Impending downtown grocery store closures leave ‘food desert’ in their wake
Critics discuss potential affects to health, development of area
As two of downtown’s full-sized grocery stores prepare to close their doors in the coming months, some area residents are beginning to consider the effects living in a “food desert” might have on their stomachs and their wallets.
On Nov. 24, the Extra Foods located at 600 Notre Dame Ave. in the West End will shut its registers for good, while the HBC-owned Zellers beneath the Bay’s iconic Portage and Memorial address will pull out of the building’s basement in March.
Jino Distasio, director of the University of Winnipeg’s Institute for Urban Studies, worries the impending decrease in fresh food availability could have an adverse impact on development in the area.
“We’ve got to hope this isn’t the start of a domino effect,” said Distasio. “If we really want to foster a sense of vibrancy in our downtown, grocery stores are going to be an invaluable component of that.”
Julie Rempel, community food assessment coordinator for Food Matters Manitoba (FMM), a charitable organization that promotes healthy, sustainable and fair food practices among consumers across the province, says downtowners’ access to fresh produce poses a problem for their nutritional health.
“If individuals are faced with having to take extra buses or cabs, or they have to walk long distances (to grocery stores), a lot of the time they end up just shopping at the convenience stores instead, which usually only sell high-energy, low-nutrition packaged foods,” said Rempel. “Bad availability in terms of real, fresh food can potentially lead to a lot of negative health impacts in a community.”
FMM has conducted food assessment surveys across the city, taking into consideration the ubiquity of grocery and convenience stores, but has yet to do the same for downtown.
The organization plans to eventually tackle the inner city at some point in the future, Rempel said.
Karly Epp, a teacher and downtown resident, admits to being a frequent convenience store shopper. Despite realizing she could be eating healthier, Epp says she comes for the shops’ namesake, not its quality.
“I am all about convenience,” said Epp. “That’s one of the reasons I love living downtown - because you’re so close to so many of the things that the city offers.”
A busy schedule combined with a lack of fresh, affordable grocery sources nearby, however, often results in a diet that Epp knows could stand to be improved.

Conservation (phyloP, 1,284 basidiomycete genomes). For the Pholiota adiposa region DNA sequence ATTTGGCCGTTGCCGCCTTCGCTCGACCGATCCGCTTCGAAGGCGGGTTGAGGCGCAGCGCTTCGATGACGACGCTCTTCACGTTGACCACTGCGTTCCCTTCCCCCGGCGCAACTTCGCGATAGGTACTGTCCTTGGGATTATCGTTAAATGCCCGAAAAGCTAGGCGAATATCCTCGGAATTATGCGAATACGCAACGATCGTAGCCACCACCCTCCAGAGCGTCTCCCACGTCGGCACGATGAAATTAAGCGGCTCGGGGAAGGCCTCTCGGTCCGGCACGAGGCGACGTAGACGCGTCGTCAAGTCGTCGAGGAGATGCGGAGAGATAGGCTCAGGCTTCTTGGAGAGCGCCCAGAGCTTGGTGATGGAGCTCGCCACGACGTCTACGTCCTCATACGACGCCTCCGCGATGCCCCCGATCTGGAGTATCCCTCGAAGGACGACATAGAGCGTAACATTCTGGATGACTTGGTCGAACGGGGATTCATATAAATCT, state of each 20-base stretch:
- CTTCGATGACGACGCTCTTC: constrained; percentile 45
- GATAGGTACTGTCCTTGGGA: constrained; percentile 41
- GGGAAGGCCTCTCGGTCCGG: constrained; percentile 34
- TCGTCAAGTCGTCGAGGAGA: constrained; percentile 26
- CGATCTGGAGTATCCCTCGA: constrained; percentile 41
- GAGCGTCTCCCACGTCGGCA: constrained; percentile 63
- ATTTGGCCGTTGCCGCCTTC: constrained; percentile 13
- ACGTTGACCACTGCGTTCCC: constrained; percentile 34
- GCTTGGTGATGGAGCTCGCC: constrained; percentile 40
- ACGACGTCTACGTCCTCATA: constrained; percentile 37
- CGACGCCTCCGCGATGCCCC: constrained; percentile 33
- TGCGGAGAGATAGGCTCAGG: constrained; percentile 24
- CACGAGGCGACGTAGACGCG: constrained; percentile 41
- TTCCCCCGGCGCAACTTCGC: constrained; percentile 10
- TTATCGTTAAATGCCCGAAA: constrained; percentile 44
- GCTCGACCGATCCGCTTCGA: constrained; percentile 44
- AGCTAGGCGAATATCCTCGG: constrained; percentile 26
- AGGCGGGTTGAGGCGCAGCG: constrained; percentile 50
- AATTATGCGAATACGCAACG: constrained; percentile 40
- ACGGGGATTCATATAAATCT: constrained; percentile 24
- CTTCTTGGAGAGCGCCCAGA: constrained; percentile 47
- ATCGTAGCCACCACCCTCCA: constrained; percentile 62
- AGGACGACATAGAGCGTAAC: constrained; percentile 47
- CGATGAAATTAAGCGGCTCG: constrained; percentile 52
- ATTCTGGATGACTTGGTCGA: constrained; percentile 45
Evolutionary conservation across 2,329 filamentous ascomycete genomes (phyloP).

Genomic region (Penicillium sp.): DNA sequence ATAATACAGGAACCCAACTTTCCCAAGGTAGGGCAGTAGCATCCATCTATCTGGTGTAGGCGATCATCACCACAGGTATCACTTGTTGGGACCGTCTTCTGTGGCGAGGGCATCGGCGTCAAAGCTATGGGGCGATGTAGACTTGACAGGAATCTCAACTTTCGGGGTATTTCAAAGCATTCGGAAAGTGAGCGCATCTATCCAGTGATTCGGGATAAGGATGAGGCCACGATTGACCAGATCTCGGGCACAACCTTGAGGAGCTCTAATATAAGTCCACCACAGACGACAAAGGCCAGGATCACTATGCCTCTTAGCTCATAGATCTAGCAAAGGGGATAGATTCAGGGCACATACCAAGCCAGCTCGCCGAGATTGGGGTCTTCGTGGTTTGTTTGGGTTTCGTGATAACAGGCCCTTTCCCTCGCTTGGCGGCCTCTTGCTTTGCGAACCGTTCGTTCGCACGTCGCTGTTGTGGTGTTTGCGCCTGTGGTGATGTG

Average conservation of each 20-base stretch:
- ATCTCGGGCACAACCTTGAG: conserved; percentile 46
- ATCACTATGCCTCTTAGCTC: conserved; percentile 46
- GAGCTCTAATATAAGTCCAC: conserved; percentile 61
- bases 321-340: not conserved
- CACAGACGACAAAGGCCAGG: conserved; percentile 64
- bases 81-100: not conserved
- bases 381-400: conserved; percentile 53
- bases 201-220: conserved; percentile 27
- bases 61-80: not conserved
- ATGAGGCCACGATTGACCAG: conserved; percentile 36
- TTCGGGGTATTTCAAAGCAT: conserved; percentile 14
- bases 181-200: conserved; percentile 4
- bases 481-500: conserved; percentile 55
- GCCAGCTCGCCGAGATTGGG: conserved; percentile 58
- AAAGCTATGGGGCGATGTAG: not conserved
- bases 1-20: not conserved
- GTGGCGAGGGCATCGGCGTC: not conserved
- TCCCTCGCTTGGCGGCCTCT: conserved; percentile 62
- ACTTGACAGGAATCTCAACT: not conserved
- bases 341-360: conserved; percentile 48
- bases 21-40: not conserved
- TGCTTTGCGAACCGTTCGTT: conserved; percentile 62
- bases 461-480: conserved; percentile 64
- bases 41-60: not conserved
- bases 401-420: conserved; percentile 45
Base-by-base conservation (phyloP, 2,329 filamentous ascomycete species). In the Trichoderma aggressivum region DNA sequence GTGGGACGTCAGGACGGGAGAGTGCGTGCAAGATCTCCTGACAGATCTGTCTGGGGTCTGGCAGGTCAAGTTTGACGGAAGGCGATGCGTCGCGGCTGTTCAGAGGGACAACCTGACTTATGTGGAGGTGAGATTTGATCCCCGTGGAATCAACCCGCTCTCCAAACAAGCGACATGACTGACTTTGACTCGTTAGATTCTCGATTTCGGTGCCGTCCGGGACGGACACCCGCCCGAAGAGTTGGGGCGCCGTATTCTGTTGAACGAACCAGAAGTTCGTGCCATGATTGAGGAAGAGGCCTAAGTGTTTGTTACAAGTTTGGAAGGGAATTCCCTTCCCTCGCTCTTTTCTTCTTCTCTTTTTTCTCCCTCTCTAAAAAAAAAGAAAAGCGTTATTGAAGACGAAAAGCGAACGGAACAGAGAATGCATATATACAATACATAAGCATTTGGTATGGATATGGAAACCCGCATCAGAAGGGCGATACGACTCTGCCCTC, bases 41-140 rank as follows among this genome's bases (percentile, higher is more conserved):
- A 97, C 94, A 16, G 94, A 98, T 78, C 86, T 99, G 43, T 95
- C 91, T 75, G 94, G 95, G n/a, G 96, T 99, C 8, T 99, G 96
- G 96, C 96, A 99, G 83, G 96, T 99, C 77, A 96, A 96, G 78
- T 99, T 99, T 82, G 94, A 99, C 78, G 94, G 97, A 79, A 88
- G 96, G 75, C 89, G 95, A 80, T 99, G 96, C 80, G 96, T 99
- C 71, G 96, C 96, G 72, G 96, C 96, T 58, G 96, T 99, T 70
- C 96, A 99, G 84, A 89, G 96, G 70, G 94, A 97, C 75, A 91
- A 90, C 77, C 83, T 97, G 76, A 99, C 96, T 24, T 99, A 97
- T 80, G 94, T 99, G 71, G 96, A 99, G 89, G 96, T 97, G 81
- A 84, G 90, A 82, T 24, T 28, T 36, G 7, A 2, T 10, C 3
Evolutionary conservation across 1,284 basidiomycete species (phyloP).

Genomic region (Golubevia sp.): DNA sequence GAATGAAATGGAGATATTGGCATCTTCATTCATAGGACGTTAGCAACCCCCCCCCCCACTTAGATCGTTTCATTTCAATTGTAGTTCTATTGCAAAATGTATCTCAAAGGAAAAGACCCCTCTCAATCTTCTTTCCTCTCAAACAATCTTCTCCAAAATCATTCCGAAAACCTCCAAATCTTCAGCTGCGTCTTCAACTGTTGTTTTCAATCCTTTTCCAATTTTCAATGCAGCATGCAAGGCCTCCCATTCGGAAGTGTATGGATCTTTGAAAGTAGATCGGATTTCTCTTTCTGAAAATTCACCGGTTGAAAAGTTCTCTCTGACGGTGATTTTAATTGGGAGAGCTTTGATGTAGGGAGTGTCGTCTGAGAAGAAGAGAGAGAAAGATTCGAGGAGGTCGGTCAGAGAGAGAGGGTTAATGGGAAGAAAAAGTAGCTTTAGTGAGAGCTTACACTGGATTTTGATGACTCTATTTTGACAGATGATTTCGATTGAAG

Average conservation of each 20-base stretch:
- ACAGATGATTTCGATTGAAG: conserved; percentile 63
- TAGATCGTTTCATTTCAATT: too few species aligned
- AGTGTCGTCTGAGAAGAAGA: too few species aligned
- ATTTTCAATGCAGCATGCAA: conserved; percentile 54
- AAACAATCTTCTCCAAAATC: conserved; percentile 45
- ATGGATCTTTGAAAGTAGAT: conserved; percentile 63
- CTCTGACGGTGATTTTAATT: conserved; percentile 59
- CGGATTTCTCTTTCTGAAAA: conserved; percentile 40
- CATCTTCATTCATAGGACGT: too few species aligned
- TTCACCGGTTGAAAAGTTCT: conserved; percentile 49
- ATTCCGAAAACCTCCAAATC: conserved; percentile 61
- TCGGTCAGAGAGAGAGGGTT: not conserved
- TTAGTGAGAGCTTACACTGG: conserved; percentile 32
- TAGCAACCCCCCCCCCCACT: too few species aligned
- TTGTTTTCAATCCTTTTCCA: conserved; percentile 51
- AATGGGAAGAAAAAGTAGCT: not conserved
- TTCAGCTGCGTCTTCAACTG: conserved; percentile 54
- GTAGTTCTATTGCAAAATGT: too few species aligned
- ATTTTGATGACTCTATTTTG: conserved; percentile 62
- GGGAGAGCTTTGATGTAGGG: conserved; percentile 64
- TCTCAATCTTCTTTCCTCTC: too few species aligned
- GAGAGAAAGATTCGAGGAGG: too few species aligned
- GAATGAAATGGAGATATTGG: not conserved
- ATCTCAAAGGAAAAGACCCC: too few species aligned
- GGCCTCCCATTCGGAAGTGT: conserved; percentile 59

“Because (reasonably priced) fresh stuff isn’t readily available, it’s not something that gets to be a part of my regular diet,” she said.
Mark-Jan Daalderop, coordinator for Winnipeg Foodshare Co-op (WFC), a non-profit food distribution program, says inner city residents feeling the food desert heat should consider a new way of achieving their healthy-eating goals on a budget.
Through its Good Food Box program, WFC makes weekly deliveries to depots across the city - 18 of them downtown - where anyone can purchase variously sized, pre-packed containers of produce fresh from local farmers.
The organization aims to pass nutritional and economic benefits to its clients by removing the middleman, with buyers saving 15 to 20 per cent off big grocery store prices, Daalderop said.
“There’s a lot of focus in the food system on profit-making and centralized control,” said Daalderop. “We’re really just interested in giving people the option of eating healthy without having to overpay.”
According to Distasio, the IGA that occupies the ground floor of an apartment complex on 120 Donald St. near Broadway, stands as one good example of successful community integration that will hopefully spur similar developments.
“We’ve got to try to figure out how to penetrate the downtown proper,” said Distasio, who indicated the Portage Avenue skywalk system might be an appropriate place to locate another grocery store due to its increased accessibility for the nearby elderly.
Published in Volume 67, Number 9 of The Uniter (October 31, 2012)